In the volatile world of energy commodities, energy traders and producers alike constantly seek methods to hedge against market risk. The energy futures market, particularly for natural gas, offers a rich landscape for managing these risks. Calendar spreads, a strategy involving the simultaneous buying and selling of futures contracts for different delivery months, emerge as a powerful way to limit price risk. This article delves into the essence of energy futures calendar spreads and illustrates their practical application using natural gas as a case study.

Calendar Spreads For Managing Energy Market Risk

Calendar spreads, also known as time spreads, are an essential financial strategy for managing energy market risk in the trading of commodities like natural gas and electricity. By taking opposite positions in futures contracts with different delivery dates, traders can hedge against price fluctuations caused by seasonal demand changes, production rates, and other global energy market dynamics. This strategy leverages the price difference between contracts, known as the spread, which can widen or narrow based on supply and demand, speculative trading, and other market conditions.

Natural Gas Market Example

The natural gas market in North America lends itself to the use of calendar spread trading due to its seasonality. The demand for natural gas fluctuates significantly between the Winter withdrawal season (November to March) and the Summer injection season (April to October). During Winter, demand peaks due to heating, while Summer tends to see a decline in consumption. This seasonality creates opportunities for energy traders to use calendar spreads to manage price risk effectively. Let’s look at a real-life example below. 

Physical Hedge Example

Consider a natural gas supplier who has committed to selling 100,000 MMBtu of natural gas for December 2024 delivery at Henry Hub, Louisiana, for $4.00 per MMBtu. To hedge the risk of potential future price fluctuations, the marketer buys an equivalent amount for June 2024 delivery at $3.75 per MMBtu, establishing a calendar spread of $0.25 per MMBtu. This supplier is long on June and short on December contracts.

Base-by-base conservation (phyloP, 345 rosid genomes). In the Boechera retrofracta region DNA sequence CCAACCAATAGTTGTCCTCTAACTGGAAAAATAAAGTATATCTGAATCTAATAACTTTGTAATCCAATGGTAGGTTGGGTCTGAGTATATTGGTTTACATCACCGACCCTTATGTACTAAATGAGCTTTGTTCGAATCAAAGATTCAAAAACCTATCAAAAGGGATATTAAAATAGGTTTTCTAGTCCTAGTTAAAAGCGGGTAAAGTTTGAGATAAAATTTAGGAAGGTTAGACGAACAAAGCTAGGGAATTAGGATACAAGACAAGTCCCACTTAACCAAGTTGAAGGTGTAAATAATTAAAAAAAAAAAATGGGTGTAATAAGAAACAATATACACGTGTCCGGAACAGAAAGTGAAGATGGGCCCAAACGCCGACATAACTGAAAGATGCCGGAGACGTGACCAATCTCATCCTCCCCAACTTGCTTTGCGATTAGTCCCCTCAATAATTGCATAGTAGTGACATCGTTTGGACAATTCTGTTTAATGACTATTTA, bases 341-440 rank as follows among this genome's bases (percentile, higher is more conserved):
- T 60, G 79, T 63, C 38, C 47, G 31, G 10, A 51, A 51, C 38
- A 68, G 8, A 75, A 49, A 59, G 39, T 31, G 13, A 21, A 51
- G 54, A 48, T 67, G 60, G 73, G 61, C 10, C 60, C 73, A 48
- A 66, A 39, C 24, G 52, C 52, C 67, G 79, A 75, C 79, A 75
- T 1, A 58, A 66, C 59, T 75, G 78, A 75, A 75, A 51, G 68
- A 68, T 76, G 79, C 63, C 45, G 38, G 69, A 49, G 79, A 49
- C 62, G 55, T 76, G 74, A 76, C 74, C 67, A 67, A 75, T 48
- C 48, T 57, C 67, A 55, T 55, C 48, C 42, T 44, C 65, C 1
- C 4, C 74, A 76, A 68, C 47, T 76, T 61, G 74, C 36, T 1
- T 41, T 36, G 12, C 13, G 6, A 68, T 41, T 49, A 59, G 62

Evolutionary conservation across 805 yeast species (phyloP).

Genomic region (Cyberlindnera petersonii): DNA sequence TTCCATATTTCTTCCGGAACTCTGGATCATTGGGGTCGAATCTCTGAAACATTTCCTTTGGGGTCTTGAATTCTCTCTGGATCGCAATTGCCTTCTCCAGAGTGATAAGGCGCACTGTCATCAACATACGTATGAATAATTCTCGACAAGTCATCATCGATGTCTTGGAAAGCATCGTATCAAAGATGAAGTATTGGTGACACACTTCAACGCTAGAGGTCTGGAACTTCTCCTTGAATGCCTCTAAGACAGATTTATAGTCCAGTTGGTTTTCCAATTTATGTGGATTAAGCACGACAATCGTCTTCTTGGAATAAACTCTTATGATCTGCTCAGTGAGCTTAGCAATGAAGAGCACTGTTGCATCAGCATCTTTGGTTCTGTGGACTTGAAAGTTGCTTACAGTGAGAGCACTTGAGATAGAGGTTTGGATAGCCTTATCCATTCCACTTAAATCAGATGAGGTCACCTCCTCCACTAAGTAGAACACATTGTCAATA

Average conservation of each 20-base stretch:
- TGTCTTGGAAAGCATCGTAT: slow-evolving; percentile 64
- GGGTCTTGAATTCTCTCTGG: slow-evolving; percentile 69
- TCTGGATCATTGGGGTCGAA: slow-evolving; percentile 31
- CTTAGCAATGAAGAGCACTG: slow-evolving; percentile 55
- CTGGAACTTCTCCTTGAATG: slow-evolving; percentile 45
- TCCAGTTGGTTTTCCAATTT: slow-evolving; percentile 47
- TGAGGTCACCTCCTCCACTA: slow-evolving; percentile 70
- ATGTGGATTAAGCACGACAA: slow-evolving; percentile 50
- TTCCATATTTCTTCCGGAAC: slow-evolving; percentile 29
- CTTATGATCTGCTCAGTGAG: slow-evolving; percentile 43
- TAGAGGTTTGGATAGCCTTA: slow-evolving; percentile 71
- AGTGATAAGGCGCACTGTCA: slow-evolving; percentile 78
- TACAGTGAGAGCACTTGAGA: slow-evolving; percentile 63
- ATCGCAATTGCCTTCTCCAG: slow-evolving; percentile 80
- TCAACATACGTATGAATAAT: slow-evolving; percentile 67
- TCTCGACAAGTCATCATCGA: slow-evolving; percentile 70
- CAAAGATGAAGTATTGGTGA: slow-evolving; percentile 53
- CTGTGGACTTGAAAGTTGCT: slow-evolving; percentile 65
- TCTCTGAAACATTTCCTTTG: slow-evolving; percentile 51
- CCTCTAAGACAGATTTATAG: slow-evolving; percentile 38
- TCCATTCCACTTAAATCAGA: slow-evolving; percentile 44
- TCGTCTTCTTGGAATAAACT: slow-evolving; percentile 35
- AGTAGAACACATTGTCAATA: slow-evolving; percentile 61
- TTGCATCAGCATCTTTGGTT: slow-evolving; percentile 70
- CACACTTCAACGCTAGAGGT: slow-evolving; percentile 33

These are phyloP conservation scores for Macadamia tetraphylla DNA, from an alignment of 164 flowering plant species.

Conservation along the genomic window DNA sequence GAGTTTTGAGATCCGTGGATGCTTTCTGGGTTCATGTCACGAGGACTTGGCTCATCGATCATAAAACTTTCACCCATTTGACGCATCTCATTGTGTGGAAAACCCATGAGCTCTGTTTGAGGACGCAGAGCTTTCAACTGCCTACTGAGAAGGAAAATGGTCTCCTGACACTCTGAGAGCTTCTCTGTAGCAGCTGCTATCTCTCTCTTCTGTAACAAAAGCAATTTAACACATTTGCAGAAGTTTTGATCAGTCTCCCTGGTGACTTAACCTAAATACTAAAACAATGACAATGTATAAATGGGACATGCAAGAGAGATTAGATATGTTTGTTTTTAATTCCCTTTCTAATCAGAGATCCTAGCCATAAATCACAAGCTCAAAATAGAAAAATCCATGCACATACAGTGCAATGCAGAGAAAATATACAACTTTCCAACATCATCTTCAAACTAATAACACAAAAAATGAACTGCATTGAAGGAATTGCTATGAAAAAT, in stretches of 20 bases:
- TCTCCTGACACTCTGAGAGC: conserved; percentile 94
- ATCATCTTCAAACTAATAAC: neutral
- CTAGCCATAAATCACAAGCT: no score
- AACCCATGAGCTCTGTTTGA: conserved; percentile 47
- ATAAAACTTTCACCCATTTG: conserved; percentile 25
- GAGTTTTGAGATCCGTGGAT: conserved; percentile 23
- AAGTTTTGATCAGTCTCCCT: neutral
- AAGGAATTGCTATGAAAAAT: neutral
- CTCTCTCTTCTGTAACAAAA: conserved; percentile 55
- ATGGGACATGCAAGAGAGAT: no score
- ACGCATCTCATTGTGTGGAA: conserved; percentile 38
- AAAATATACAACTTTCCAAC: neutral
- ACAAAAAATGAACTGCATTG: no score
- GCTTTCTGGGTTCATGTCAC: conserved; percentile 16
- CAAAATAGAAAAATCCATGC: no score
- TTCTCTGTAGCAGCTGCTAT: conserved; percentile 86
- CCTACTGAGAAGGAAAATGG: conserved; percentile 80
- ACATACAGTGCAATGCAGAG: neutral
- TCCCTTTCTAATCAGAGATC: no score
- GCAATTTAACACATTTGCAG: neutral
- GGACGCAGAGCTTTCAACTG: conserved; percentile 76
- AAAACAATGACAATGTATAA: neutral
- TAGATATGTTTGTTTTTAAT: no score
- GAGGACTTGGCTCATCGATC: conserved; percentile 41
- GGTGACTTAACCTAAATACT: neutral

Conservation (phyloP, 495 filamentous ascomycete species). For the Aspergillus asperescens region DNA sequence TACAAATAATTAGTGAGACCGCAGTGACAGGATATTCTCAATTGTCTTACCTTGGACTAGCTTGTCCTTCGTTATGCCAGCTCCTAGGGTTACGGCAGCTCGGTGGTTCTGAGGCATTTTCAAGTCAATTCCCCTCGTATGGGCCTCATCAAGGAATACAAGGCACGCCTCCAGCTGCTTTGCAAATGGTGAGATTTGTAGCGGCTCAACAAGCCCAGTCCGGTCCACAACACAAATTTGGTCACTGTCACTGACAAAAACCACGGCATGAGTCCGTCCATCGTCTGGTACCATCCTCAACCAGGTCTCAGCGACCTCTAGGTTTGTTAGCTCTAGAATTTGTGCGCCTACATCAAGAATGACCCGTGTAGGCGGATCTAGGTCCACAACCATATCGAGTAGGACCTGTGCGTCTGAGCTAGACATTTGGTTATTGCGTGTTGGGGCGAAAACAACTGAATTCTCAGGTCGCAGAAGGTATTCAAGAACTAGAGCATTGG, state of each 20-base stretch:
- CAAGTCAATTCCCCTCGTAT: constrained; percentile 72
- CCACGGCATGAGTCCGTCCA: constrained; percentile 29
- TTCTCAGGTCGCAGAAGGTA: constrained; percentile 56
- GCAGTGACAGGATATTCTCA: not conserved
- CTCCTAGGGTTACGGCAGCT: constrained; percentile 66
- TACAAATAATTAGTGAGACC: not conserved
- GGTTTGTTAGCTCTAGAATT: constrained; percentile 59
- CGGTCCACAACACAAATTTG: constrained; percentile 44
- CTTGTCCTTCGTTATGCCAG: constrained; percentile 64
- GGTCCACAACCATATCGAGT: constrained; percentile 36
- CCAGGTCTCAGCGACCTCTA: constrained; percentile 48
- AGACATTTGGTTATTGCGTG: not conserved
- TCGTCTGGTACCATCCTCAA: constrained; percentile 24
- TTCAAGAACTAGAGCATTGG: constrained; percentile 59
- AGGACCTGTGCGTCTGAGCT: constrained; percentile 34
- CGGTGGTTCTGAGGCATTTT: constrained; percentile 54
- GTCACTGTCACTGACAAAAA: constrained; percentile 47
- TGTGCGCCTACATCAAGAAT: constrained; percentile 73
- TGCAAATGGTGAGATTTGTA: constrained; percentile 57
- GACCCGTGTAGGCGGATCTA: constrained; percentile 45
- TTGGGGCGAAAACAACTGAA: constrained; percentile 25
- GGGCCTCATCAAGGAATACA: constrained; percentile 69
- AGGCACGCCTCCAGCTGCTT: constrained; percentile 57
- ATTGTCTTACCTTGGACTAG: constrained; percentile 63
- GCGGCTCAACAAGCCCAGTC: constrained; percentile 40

The supplier can then use a natural gas storage facility to balance its position. By injecting the purchased gas in June and withdrawing it in December, the supplier incurs a total cost of $0.24 per MMBtu for storage and financing. Despite these costs, the trade yields a slight profit of $0.01 per MMBtu. This example demonstrates the viability of using physical storage as a hedge against calendar spread risk.

Financial Hedge Example

An alternative to physical hedging involves using financial instruments, or futures contracts. The same gas supplier could sell June futures contracts and buy December contracts at respective prices of $4.00 and $3.75. This strategy effectively locks in a spread of $0.25 per MMBtu. By unwinding these positions, the marketer can achieve a profit if the same calendar spread is valued at a higher price at the time of unwinding. 

How Retail Energy Brokers Can Take Advantage Of Futures Spreads

As a retail energy broker, you are far removed from the wholesale trading that happens behind the scenes at retail energy supply companies. However, paying attention to the futures market is a great way to renew your energy customers at better prices. Let’s assume that you have a customer who is under contract until December of 2024. Tracking the price of Calendar Year 2025 as it compares to your customer’s contract is a great method to spot a dip in the futures market. If for some reason the 2025 Cal Strip starts trading low, you can take advantage of this market dip by selling a future-dated energy supply contract to your customer. Your customer is happy because you managed their renewal with great detail and you get to lock in a customer for a longer period of time. 

Want Help Understanding Energy Futures?

The energy futures market is complex and can be confusing for non-energy industry people. Our team of energy market experts continually monitors energy futures in order to find the best prices for our commercial and industrial customers. Contact us today to learn more about the futures market and how you can cut energy costs by taking advantage of futures spreads. 

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